So, why do you want to be your own boss? What’s driving you to break free from the traditional employment chains? 

Freedom And Flexibility

For a lot of people it’s the desire for freedom and flexibility. You want to decide when, where, and how you work. Sick of the 9-to-5 grind? Want to work from a beach in Bali or your cosy home office? Being your own boss lets you set the rules.

Want a four day work week? Nobody can tell you not to. Hell, if you only want to work a few hours a week and spend the rest of it on the beach, you can, as long as/m you’re taking actions in those few hours that earn you the income level you’re aiming for.

For many in positions like I found myself, where mental health had to be my priority for a while and a traditional 9-5 wasn’t really an option, the thought of being able to work on your own terms, in your own hours, is liberating. After the whole getting fired for someone else being an ass incident, I wound up in a very abusive relationship that left me homeless and in a ton of debt. Financial abuse, not to mention regular abuse, often leave women (and sometimes men) in a beholdened position; you’re unable to escape because you do not have the financial means to do so, or doing so would leave you destitute and homeless. 

Financial Independence

The allure of financial independence is also another huge factor for most (if not all) of us. If you’re tired of your salary being dictated by someone else, being your own boss sounds like a dream. When you’re in charge, your income potential is limitless. Sure, it’s risky, but the rewards can be massive. Plus, you won’t have to wait for an annual review to get a raise.

And of course many stay-at-home parents find themselves frustrated by their lack of personal income and the fact they are reliant on their partner, or the government, for money. The need to care for the kids makes full-time and particularly well paid work tough for a lot of people. The thought of making money from home while working around the kids schedules, and only having to put in the hours you want is extremely appealing.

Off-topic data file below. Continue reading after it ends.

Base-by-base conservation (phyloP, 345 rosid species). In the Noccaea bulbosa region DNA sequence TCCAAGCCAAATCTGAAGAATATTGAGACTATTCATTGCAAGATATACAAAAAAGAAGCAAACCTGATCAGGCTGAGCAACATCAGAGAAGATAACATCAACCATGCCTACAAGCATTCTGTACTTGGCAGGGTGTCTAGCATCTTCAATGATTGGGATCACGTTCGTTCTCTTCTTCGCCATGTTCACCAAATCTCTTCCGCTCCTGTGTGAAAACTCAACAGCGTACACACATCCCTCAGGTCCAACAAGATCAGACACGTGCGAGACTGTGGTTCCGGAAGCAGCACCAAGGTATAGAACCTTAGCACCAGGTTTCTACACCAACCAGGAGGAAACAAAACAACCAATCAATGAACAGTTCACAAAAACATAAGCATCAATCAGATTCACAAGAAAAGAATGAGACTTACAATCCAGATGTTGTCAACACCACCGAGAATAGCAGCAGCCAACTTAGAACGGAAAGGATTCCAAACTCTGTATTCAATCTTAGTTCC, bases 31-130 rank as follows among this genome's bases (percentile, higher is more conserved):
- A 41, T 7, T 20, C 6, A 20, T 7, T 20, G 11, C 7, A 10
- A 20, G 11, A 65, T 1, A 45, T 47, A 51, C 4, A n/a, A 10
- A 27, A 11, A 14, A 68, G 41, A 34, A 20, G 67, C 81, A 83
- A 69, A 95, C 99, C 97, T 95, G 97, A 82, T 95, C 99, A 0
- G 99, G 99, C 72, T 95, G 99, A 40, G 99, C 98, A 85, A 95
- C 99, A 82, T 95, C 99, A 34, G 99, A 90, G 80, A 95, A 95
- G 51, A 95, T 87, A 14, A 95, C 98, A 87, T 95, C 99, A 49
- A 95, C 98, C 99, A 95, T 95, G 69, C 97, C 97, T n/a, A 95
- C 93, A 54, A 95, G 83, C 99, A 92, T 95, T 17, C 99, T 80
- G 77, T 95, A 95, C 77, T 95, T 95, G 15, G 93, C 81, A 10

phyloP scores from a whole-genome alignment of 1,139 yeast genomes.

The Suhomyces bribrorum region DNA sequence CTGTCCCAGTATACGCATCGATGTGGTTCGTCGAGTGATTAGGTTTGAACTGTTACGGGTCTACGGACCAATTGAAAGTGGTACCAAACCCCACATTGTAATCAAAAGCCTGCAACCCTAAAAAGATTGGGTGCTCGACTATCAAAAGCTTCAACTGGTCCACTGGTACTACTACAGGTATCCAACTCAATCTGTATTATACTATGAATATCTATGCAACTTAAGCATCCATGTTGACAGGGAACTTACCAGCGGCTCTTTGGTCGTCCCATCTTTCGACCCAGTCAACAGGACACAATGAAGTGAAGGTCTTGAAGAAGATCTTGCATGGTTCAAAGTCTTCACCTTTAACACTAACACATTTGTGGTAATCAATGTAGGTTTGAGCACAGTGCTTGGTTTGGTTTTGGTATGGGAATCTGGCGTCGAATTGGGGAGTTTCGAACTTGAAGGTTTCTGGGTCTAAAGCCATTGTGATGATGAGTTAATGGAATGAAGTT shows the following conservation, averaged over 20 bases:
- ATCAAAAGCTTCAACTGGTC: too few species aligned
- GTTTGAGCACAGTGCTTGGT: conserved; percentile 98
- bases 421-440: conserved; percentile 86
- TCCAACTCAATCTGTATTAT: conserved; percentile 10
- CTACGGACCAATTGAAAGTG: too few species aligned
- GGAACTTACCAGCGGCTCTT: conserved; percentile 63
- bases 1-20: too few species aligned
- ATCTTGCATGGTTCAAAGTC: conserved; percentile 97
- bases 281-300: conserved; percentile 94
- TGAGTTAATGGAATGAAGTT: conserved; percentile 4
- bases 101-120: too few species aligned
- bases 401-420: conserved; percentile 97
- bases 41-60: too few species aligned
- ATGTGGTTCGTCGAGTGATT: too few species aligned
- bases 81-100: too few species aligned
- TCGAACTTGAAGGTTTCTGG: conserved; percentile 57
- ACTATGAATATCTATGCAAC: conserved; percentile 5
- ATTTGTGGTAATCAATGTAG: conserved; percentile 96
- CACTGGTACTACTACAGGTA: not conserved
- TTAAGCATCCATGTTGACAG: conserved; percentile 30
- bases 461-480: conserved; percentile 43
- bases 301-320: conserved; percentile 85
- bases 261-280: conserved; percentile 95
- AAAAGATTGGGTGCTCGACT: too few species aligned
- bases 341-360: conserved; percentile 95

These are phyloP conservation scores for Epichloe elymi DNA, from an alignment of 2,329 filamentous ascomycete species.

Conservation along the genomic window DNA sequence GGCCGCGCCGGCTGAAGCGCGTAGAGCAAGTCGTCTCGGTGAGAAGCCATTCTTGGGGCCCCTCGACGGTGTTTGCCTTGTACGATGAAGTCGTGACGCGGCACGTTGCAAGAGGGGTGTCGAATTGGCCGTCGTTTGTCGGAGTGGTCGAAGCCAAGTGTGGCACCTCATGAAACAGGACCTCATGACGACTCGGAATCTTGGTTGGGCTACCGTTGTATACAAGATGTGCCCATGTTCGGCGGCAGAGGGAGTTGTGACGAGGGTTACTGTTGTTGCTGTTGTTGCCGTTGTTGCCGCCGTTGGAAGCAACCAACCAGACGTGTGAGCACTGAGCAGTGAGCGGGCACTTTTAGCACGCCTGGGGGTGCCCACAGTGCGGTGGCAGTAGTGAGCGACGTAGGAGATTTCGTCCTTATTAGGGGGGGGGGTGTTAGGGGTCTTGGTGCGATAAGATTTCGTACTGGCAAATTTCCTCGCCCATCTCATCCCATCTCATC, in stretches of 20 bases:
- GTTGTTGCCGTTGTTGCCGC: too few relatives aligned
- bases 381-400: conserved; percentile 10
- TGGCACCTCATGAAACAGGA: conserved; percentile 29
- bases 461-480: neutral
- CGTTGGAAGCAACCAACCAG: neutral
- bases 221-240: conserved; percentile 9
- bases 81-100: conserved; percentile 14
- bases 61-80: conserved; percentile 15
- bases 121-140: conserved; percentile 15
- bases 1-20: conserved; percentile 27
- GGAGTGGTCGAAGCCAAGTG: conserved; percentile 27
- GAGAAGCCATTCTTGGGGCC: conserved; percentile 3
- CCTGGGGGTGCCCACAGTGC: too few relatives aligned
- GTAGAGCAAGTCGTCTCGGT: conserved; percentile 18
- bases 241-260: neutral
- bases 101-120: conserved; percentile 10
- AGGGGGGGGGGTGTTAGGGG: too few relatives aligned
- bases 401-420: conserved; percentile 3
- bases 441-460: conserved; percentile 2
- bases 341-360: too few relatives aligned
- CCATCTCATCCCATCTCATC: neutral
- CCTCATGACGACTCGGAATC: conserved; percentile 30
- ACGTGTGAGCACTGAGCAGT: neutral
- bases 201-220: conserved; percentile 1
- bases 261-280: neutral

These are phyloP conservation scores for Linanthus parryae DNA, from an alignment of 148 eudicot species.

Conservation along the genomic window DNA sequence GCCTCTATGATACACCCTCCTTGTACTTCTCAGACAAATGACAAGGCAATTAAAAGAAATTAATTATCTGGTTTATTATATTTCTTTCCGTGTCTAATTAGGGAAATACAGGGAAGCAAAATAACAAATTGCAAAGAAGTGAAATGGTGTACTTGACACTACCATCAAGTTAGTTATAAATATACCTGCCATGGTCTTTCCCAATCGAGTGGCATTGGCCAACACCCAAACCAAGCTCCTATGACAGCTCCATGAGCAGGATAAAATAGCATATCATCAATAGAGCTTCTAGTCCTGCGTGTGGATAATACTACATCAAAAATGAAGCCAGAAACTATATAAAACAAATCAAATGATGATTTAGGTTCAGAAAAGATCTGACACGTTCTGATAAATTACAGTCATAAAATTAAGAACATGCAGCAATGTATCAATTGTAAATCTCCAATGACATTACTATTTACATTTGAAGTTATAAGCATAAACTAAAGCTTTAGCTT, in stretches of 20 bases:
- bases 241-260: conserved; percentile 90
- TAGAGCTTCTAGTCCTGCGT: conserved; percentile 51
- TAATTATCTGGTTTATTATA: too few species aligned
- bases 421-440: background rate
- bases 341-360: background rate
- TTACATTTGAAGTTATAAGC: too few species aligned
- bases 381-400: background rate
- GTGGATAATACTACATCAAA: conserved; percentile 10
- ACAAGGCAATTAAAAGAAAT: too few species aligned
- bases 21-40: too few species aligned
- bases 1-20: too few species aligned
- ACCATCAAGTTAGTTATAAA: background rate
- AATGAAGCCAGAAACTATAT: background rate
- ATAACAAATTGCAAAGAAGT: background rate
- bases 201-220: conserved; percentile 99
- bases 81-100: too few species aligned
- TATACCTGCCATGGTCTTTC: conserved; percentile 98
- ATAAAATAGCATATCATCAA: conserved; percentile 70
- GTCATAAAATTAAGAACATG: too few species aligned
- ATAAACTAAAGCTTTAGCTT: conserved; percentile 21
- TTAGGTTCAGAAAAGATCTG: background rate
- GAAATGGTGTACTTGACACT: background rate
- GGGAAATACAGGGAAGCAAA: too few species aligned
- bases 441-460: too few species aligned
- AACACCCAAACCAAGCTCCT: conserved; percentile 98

Creative Freedom And The Realisation Of Your Dreams

Remember all those great ideas you had that your boss shot down? When you’re the boss, you get to call the shots. Your vision, your way. No more compromising your creativity or integrity to fit someone else’s agenda.

Likewise it’s an opportunity to finally shut up the friends, family, spouses and significant others who put you down, undermine you, or tell you that hobby of yours is pointless, that dream of yours is never going to happen, that life you’re planning is unrealistic and you just need to knuckle down and get a normal job like the rest of us.

Nothing sticks it to the man quite like living life on your own terms and proving everyone wrong in the process.

Assessing Your Skills and Passion

Alright, now that you’ve got a fire burning in your belly and a solid reason for wanting to be your own boss, it’s time to figure out what exactly you can do. Because let’s face it, a dream without a plan is just a wish. And we’re here to make sure your dream turns into a thriving reality.

First things first, you need to take a good, hard look at yourself. What are you good at? What do you love doing? What are the things that make you lose track of time because you’re so absorbed in them? This isn’t just about identifying skills; it’s about finding where your passion intersects with your abilities. When I initially did this exercise I didn’t quite get it right. I ended up starting a business editing and proofreading other people’s writing, because that seemed like a more ‘work’ thing to be doing than what I actually wanted to do, which was write. And i struggled the first year or two, really struggled, because i wasn’ actually doing what i was passionate about. I was doing what I thought would make a good business. 

When I shifted my focus to what I actually loved, writing, everything clicked and fell into place. So, as you consider these questions, remember the whole point of being your own boss is to build your dream business so it can fund your dream life.